posted by aimedwander at 6:09 AM on September 22, 2015


And I am terrible at hiding my emotions, especially of this magnitude.

Get better at that. Your sibling has found a way to cope with their suffering that involves less of you, not more of you. If you can't honor that and insist on making this about you, then you're still harassing your sibling. Unintentionally I'm sure, but let it go.

If I say, "Good, they're super busy, but good!" enough times, will it stop hurting?

Whether your answers stop hurting you is not the point. Be sure your answers don't further hurt your sibling. So if it's true that they're "good, but super busy," then that's your answer.
posted by headnsouth at 6:22 AM on September 22, 2015 [5 favorites]


This isn't your secret to keep, OP. He/she was the one that initiated the estrangement, and it's their job to do the explaining if at all. All you need to say is, "My {brother/sister} is going through a hard time right now, and we're not talking. I hope she's okay, but family stuff is hard sometimes and I have to let him/her figure out adulting on their own."

It's totally okay to feel hurt. It's normal. Just feel your feelings instead of stuffing them, be honest with yourself and others, and don't dump on friends or other family. A therapist would be a great person to process this all with.
posted by juniperesque at 6:31 AM on September 22, 2015 [5 favorites]


My family was large (12 children, I was the youngest). We had two major splits among my brothers and sister, uncles and aunts, and a battalion of nephews an nieces. Although many of the aunts and uncles, and most of the nephews and nieces didn't care one way or the other, the issues were such that we evolved into a "Thanksgiving Crew" and a "Christmas Crew." In time the issues resolved themselves into scars, because in was the nature of our family to take sides. Causes became moot, and the operative mode between my brothers and sisters was evasion, and failing that, a chilled but reasonably polite interaction. The part that stings is the body of alienation that came up between the two crews, an inevitable result of choking down the interaction between them.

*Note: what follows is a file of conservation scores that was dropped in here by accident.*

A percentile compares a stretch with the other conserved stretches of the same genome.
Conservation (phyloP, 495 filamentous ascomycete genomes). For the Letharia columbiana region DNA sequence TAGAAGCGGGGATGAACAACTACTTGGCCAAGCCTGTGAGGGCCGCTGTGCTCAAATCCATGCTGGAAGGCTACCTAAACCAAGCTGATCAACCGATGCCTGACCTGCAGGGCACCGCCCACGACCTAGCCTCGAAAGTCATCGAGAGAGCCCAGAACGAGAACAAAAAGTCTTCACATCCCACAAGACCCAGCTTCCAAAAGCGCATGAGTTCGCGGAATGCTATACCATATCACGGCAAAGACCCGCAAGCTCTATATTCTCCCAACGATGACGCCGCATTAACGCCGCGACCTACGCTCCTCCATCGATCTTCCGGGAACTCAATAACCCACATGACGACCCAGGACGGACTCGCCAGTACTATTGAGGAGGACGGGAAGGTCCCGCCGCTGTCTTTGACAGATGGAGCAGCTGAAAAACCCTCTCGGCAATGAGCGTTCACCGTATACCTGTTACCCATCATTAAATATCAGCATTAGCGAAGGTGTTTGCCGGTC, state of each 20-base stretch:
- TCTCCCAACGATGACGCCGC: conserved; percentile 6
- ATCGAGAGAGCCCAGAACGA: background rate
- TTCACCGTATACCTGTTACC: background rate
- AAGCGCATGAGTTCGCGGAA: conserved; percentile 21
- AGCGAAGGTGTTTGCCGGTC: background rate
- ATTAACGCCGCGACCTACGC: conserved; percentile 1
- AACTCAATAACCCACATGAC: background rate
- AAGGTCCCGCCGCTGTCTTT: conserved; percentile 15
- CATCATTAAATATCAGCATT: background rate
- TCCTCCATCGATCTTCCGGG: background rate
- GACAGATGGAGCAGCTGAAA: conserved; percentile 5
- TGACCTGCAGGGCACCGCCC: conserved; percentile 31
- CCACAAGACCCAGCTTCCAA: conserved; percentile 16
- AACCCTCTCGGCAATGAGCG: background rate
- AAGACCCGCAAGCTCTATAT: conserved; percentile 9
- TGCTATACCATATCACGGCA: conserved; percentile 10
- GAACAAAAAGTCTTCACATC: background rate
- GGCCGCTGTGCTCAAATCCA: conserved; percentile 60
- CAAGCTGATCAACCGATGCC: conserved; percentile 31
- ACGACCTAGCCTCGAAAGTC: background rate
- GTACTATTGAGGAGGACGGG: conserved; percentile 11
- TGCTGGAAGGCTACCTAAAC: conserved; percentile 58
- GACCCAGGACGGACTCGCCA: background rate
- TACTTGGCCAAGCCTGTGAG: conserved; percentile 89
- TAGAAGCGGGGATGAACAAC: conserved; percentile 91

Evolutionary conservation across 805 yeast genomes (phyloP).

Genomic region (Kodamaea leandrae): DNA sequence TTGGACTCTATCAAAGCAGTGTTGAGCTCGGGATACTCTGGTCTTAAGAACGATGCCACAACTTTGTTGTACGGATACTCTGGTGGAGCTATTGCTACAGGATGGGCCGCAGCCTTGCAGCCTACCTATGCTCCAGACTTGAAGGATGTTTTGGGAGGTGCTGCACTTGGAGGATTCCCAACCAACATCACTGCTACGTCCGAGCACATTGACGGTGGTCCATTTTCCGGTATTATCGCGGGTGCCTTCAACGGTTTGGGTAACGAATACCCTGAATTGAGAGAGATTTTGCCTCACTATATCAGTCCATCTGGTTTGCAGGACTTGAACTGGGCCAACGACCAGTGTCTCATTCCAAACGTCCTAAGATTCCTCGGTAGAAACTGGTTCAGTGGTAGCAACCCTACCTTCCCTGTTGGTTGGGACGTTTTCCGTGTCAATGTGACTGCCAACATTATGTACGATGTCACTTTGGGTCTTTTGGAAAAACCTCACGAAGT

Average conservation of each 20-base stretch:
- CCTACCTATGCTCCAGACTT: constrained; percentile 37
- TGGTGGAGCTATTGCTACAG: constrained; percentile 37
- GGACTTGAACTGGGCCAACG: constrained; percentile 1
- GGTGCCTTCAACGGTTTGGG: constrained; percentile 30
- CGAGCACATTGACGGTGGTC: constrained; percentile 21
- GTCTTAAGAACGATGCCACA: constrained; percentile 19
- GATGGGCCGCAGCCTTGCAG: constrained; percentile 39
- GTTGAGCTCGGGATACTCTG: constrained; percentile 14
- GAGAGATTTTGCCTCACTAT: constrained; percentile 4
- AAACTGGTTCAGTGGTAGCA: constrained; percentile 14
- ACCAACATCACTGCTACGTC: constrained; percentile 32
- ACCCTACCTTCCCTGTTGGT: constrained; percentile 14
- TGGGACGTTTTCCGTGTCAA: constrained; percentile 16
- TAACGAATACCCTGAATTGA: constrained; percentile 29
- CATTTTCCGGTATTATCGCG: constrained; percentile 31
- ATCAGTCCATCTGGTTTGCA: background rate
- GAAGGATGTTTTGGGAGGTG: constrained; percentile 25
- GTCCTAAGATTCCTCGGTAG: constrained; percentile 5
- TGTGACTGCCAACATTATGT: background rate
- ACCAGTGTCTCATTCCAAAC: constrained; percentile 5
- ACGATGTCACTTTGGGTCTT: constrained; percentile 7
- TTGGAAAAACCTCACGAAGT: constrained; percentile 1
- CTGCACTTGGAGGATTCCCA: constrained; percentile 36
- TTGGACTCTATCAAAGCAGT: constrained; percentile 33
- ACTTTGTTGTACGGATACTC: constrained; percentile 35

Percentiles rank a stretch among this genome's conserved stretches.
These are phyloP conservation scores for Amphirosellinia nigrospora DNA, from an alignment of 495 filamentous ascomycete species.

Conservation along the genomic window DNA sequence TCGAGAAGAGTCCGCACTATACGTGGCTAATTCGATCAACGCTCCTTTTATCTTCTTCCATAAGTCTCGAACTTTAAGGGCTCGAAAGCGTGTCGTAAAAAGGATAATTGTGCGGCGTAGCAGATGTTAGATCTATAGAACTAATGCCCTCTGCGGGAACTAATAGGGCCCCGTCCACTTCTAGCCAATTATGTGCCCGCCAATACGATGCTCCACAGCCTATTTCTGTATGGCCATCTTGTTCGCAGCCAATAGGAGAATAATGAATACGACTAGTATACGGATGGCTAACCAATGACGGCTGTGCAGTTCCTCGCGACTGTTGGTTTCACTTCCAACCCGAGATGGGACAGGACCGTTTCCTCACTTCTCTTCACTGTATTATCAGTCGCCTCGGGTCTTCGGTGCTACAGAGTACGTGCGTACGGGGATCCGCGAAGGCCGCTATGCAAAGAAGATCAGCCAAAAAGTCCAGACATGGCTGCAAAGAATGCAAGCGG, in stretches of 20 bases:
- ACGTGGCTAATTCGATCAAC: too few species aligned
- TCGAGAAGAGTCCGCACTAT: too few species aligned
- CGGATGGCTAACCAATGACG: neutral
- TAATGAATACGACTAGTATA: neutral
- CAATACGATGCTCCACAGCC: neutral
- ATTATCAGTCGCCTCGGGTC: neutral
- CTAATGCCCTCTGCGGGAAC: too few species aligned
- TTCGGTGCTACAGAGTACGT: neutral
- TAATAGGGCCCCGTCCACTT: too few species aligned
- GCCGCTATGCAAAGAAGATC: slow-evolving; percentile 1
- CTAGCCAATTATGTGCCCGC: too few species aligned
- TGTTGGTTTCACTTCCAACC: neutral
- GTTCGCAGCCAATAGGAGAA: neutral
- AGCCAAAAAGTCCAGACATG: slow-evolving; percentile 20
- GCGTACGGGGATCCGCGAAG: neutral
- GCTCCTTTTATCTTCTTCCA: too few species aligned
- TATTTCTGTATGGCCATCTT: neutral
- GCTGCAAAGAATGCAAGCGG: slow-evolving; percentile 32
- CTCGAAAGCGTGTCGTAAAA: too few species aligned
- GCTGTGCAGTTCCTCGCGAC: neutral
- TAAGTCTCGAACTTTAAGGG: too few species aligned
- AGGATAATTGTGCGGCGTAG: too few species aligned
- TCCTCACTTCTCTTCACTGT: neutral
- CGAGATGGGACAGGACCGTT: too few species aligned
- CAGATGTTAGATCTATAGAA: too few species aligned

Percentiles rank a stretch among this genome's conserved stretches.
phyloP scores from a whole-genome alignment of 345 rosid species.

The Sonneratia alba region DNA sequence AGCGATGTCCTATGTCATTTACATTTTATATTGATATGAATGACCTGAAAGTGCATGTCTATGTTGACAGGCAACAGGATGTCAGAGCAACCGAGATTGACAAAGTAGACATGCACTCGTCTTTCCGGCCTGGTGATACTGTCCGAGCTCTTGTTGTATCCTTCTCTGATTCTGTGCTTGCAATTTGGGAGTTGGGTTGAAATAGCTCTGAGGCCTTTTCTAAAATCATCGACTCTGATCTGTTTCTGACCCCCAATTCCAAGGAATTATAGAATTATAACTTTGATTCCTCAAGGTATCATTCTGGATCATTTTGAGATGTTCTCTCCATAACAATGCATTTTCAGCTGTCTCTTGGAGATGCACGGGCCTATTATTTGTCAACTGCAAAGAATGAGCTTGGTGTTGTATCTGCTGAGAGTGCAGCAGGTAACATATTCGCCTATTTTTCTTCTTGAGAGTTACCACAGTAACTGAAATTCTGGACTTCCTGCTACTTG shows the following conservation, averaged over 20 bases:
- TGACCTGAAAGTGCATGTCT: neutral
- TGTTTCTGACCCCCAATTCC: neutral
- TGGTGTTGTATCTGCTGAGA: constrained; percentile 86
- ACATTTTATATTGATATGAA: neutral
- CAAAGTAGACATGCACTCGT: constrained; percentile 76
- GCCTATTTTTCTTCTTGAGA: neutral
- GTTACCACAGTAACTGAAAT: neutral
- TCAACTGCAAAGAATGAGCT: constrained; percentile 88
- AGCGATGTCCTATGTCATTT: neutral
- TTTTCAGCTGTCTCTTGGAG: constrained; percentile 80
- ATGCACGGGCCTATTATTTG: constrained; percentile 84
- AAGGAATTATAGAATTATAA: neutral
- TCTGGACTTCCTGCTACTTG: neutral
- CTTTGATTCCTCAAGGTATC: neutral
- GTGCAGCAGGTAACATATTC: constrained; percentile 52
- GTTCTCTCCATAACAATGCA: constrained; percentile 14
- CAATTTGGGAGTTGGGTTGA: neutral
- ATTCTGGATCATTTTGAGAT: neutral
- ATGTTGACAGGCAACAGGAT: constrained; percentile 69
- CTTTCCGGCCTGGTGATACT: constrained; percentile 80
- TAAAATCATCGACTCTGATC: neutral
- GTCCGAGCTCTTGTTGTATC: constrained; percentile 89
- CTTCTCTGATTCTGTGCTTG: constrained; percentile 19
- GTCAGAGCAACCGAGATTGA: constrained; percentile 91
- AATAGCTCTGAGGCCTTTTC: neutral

I don't believe it's likely that your family will be unaware of the situation between you and your sibling. I hope the situation is such that your family doesn't feel obligated to validate any of the issues between the two of you. You may be able to follow the advice above, and own your behavior, saying that you regret how you acted, and hope someday to get past this.

At this point I suppose you'll need to endure the responses, however they may be expressed, from your family. If you don't feel it necessary to further defend or explain yourself, you may get lucky and not have to watch your family takes sides. I suspect that if you and your sibling can maintain your equanimity during the expository process, you can be at the same family function without having to fan any residual fires. Since you understand that your sibling has cause for bad feelings, then a simple statement, consisting of an acknowledgement without defense, may be a productive offer of neutrality.